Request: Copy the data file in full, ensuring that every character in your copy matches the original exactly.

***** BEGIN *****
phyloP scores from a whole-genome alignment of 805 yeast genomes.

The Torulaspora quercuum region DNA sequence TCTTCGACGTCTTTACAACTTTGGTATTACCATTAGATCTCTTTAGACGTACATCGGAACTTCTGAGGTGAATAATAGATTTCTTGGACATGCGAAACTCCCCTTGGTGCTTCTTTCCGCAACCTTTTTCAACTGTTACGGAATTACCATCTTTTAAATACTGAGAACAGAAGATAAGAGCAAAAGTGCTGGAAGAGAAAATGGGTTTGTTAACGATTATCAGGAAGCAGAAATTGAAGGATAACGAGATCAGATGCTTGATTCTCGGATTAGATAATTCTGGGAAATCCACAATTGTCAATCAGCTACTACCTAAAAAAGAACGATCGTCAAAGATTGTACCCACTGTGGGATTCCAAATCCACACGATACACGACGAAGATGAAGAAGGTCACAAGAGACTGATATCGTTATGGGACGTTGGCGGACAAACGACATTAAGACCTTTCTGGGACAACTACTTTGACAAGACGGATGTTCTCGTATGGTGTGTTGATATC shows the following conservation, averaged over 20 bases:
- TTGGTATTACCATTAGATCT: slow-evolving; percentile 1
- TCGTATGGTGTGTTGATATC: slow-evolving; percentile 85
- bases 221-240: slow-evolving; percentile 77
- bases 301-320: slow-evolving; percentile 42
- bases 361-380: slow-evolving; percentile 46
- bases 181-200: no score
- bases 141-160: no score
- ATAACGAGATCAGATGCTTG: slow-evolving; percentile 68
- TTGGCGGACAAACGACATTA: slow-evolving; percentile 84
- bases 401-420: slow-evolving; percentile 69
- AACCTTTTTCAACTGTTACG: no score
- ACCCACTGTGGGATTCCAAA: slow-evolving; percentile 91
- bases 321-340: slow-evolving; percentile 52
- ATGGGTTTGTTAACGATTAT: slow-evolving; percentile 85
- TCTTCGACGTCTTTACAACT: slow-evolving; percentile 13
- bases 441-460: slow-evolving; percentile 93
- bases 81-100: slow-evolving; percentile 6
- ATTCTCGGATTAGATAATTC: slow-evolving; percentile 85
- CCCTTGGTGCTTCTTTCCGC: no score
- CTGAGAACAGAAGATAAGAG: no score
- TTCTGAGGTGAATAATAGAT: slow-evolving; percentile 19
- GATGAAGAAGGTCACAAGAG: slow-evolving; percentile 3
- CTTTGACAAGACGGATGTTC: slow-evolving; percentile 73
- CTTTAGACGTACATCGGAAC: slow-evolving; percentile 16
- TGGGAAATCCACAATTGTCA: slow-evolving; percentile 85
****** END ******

phyloP scores from a whole-genome alignment of 805 yeast genomes.

The Torulaspora quercuum region DNA sequence TCTTCGACGTCTTTACAACTTTGGTATTACCATTAGATCTCTTTAGACGTACATCGGAACTTCTGAGGTGAATAATAGATTTCTTGGACATGCGAAACTCCCCTTGGTGCTTCTTTCCGCAACCTTTTTCAACTGTTACGGAATTACCATCTTTTAAATACTGAGAACAGAAGATAAGAGCAAAAGTGCTGGAAGAGAAAATGGGTTTGTTAACGATTATCAGGAAGCAGAAATTGAAGGATAACGAGATCAGATGCTTGATTCTCGGATTAGATAATTCTGGGAAATCCACAATTGTCAATCAGCTACTACCTAAAAAAGAACGATCGTCAAAGATTGTACCCACTGTGGGATTCCAAATCCACACGATACACGACGAAGATGAAGAAGGTCACAAGAGACTGATATCGTTATGGGACGTTGGCGGACAAACGACATTAAGACCTTTCTGGGACAACTACTTTGACAAGACGGATGTTCTCGTATGGTGTGTTGATATC shows the following conservation, averaged over 20 bases:
- TTGGTATTACCATTAGATCT: slow-evolving; percentile 1
- TCGTATGGTGTGTTGATATC: slow-evolving; percentile 85
- bases 221-240: slow-evolving; percentile 77
- bases 301-320: slow-evolving; percentile 42
- bases 361-380: slow-evolving; percentile 46
- bases 181-200: no score
- bases 141-160: no score
- ATAACGAGATCAGATGCTTG: slow-evolving; percentile 68
- TTGGCGGACAAACGACATTA: slow-evolving; percentile 84
- bases 401-420: slow-evolving; percentile 69
- AACCTTTTTCAACTGTTACG: no score
- ACCCACTGTGGGATTCCAAA: slow-evolving; percentile 91
- bases 321-340: slow-evolving; percentile 52
- ATGGGTTTGTTAACGATTAT: slow-evolving; percentile 85
- TCTTCGACGTCTTTACAACT: slow-evolving; percentile 13
- bases 441-460: slow-evolving; percentile 93
- bases 81-100: slow-evolving; percentile 6
- ATTCTCGGATTAGATAATTC: slow-evolving; percentile 85
- CCCTTGGTGCTTCTTTCCGC: no score
- CTGAGAACAGAAGATAAGAG: no score
- TTCTGAGGTGAATAATAGAT: slow-evolving; percentile 19
- GATGAAGAAGGTCACAAGAG: slow-evolving; percentile 3
- CTTTGACAAGACGGATGTTC: slow-evolving; percentile 73
- CTTTAGACGTACATCGGAAC: slow-evolving; percentile 16
- TGGGAAATCCACAATTGTCA: slow-evolving; percentile 85